DVD Picks: Monsters, Skin, Let Me In

March 17, 2011

Pick of the Week


Science fiction drama; rated R for language; also available on Blu-ray

The Gist: Six years after a space probe crash, giant tentacled aliens have infested northern Mexico. During a particularly bad “outbreak,” cynical photojournalist Andrew Kaulder (Scoot McNairy) must escort pretty rich girl Sam Wynden (Whitney Able) through the infected zone.

The Lowdown: One of the best science fiction films of the last few years, “Monsters” is a marvel of inventive, sophisticated, low-budget film making. Director Gareth Edwards’ background is in computer-generated visual effects, and he works wonders here with – according to the press materials – two PCs and some Adobe software.

Maybe more impressive is how skillful Edwards proves to be as writer and director. “Monsters” is truly unlike any alien invasion movie you’ve ever seen. The love story between Able and McNairy – both impressive in their feature film debuts – stands on its own as compelling romantic drama. By the time the critters arrive, we care very much about these two, and that heightens the emotional impact of the creature feature sequences.

Overall, Edwards displays impressive restraint with the effects. The creatures are usually only seen in glimpses, or in the distance – until the final scenes, where we get a real eyeful of the titanic, terrifying and oddly beautiful monsters. Ten-story bioluminescent squids, basically, but no description can really do them justice. Edwards’ creations go into the pantheon of great movie monsters.

The Extras: The single-disc edition has some deleted and extended scenes, a short production doc and a commentary track with the director and actors.

The Bottom Line: Inventive, scary and fun, “Monsters” is an impressive debut from a very promising new director.

Double Secret Bonus Tip: Fans of horror writer H.P. Lovecraft will recognize the literary inspiration for these beasties. Cthulhu lives!


Drama; Rated PG-13 for thematic material, some violence and sexuality

The Gist: Based on a true story, “Skin” tells the fascinating story of a black South African child born to white parents unaware of their own ancestry.

The Lowdown: Set in Cape Town during the apartheid era, “Skin” stars Sophie Okonedo (“Hotel Rwanda”) as Sandra Laing, a troubled teenage girl whose remarkable journey would become a symbol of apartheid’s insanity.

Sandra’s parents were white Afrikaners, descendents of South Africa’s original Dutch settlers. But Sandra’s dark skin and hair suggested African blood, and in fact she was classified by the government as “Coloured” and prohibited from attending school with white kids. Her father, played here by Sam Neill, would eventually appeal to South Africa’s highest court to have her classified as white.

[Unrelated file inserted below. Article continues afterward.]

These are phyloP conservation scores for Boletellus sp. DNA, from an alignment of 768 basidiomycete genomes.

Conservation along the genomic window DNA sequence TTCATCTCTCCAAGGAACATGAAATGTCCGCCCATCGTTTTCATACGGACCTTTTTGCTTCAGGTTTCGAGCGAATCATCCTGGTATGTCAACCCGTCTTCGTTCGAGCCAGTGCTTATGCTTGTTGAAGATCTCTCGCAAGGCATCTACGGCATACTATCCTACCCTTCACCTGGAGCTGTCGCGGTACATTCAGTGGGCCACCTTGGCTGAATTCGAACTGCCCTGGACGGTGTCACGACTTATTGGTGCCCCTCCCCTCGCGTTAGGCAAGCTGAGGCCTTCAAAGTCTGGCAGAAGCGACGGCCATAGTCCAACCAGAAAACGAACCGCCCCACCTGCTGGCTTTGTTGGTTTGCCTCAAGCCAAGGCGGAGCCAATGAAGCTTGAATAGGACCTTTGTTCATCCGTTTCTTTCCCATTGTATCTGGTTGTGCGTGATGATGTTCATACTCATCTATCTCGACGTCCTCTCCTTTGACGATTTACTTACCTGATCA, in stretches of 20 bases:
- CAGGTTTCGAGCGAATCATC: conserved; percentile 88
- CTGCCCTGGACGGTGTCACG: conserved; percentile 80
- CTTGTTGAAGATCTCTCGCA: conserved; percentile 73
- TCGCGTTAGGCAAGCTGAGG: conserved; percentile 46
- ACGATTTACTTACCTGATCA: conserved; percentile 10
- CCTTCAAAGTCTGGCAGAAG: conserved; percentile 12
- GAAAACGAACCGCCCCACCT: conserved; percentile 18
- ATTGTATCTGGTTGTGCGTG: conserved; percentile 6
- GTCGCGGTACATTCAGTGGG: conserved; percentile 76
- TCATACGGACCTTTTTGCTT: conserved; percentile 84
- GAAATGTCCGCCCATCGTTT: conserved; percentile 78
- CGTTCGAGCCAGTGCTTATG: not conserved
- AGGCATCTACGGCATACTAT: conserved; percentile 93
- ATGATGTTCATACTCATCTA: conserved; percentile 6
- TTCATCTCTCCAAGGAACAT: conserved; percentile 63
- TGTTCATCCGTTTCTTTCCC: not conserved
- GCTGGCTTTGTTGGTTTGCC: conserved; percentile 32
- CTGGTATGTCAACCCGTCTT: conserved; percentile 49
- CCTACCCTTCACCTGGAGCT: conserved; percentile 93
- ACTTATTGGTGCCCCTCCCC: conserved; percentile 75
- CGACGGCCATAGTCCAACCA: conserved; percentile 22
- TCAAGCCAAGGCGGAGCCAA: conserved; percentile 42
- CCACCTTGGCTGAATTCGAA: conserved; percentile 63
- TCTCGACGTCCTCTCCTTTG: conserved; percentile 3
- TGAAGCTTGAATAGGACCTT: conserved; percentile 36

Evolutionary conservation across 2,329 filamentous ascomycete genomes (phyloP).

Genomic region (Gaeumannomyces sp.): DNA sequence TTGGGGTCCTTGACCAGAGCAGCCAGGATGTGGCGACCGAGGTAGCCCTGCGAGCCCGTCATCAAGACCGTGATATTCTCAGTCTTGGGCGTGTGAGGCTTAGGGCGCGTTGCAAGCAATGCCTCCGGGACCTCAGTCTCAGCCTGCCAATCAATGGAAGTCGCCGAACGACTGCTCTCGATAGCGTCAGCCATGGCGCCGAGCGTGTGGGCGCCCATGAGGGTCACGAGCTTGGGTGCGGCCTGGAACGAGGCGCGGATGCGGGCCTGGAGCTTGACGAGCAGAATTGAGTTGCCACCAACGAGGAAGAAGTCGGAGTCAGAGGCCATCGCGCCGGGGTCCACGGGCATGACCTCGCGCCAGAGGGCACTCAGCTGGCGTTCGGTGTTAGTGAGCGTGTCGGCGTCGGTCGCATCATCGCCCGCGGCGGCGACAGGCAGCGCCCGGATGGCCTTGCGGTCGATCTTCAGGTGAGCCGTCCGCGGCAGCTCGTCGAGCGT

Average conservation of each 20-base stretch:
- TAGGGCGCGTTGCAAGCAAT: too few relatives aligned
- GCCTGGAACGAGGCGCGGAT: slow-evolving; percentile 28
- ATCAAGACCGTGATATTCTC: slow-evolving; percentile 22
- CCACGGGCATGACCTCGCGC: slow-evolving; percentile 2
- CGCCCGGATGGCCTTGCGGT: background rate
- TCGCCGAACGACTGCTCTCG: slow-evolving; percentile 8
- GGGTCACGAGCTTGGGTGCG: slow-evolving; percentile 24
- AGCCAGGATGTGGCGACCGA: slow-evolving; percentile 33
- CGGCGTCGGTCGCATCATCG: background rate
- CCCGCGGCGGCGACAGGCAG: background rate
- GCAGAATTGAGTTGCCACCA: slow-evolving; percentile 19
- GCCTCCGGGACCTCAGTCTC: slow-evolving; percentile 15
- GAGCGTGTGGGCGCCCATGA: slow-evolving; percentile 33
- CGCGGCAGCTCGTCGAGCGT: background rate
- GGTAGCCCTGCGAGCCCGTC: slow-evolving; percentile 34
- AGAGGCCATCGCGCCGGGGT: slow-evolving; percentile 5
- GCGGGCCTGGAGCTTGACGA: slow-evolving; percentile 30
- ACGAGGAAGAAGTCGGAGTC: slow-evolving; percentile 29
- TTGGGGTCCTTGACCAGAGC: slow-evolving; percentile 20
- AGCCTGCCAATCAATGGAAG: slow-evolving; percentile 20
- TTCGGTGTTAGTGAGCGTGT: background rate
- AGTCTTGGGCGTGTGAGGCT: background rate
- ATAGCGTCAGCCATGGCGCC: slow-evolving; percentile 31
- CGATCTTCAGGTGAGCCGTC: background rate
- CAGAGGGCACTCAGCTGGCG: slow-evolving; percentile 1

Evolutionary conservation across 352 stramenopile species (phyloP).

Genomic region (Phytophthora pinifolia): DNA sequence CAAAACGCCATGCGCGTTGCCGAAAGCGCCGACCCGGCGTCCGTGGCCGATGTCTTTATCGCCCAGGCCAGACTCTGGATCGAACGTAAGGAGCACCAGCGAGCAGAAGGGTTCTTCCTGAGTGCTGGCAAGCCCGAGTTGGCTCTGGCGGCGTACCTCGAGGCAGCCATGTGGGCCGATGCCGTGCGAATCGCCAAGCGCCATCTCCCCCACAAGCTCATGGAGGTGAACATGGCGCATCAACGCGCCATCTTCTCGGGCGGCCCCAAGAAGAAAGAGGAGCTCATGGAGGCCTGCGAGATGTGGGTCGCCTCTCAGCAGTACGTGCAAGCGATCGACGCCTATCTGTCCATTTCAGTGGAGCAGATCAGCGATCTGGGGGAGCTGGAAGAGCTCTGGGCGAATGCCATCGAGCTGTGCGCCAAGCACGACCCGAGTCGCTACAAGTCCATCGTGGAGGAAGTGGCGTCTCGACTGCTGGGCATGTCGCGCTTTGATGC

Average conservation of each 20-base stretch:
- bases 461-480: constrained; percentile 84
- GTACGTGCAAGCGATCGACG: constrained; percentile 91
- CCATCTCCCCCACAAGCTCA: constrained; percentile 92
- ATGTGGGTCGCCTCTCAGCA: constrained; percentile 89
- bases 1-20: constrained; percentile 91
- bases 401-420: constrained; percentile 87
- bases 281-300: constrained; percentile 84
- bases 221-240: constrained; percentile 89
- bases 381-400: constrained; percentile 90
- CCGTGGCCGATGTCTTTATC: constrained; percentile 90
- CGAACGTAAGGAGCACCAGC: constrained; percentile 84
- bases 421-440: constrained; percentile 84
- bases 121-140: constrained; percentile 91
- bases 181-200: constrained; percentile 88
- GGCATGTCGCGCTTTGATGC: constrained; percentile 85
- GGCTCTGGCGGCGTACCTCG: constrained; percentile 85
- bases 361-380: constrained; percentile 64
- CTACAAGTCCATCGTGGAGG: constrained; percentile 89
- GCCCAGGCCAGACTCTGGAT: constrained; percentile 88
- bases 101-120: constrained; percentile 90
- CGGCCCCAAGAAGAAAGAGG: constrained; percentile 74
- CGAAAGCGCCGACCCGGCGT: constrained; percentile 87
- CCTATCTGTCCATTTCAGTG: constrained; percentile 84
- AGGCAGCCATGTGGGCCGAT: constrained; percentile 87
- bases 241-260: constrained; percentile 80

“Skin” is an artful retelling of the story, and much of the drama – and sadness – comes from following Sandra as she grows into adulthood, torn between two worlds and trying to forge authentic relationships with her parents and her country. Okonedo is simply terrific in the lead role, and director Anthony Fabian delivers some surprises with his narrative choices.

The Extras: Deleted scenes, outtakes and a behind-the-scenes featurette

The Bottom Line: A moving and fascinating historical drama, delivered with skill and care.

Double Secret Bonus Tip: “Skin” has won more than 20 international festival awards since its premiere in 2008.


Let Me In

Horror thriller; rated R for strong bloody horror violence, language and a brief sexual situation; also available on Blu-ray

The Gist: A sad young boy (Kodi Smit-McPhee, “The Road”) meets a sad young girl (Chloe Moretz, “Kick Ass”) who also happens to be 200-year-old vampire. Things get messy.

The Lowdown: Like a lot of people, I wasn’t expecting much from “Let Me In,” seeing as how it’s a remake of the near-perfect “Let the Right One In,” the 2008 Swedish film generally considered the best horror film of the last decade.

But writer-director Matt Reeves (“Cloverfield”) does a nice job here, preserving the elements that made the original so effective, and soliciting great performances from his two young leads. Reeves also expands on several themes from the first film, concerning gender, identity and the perilous terrain of childhood intimacy.

This may all sound rather heavy and artsy, but above all “Let Me In” is a very effective scary movie. Not so much jump-out-of-your-seat scary, although there are some moments in the vein (heh). Instead, the film trades heavily in cold, lingering sensations of eeriness and horror. Watch how Reeves uses a chilly gray-blue color palette to saturate his scenes with icy dread. This director knows how to get under your skin

The Extras: The DVD version features director’s commentary, three short making-of docs, several deleted scenes and a comic book prelude story written by Reeves.

The Bottom Line: A very good horror film with a dead serious approach to vampire mythology.

Double Secret Bonus Tip: Indispensable character actor Richard Jenkins plays the young vampire’s ambiguous adult “guardian.”


Quick Picks: Disney’s original animated classic “Alice in Wonderland” gets the old Anniversary Edition treatment, with a ton of great extras. “A Woman, A Gun and a Noodle Shop” is a fun Chinese remake of the Coen brothers’ “Blood Simple.”

Also New This Week: “Never Let Me Go,” “Conviction,” “Beverly Hills Chihuahua 2,” “The Tillman Story,” “Mean Girls 2,” “White Wedding,” “Ronald Reagan: An American Journey” and TV-on-DVD sets from “Airwolf,” “I Spy” and BBC series “Garrow’s Law” and “Blue Murder.”

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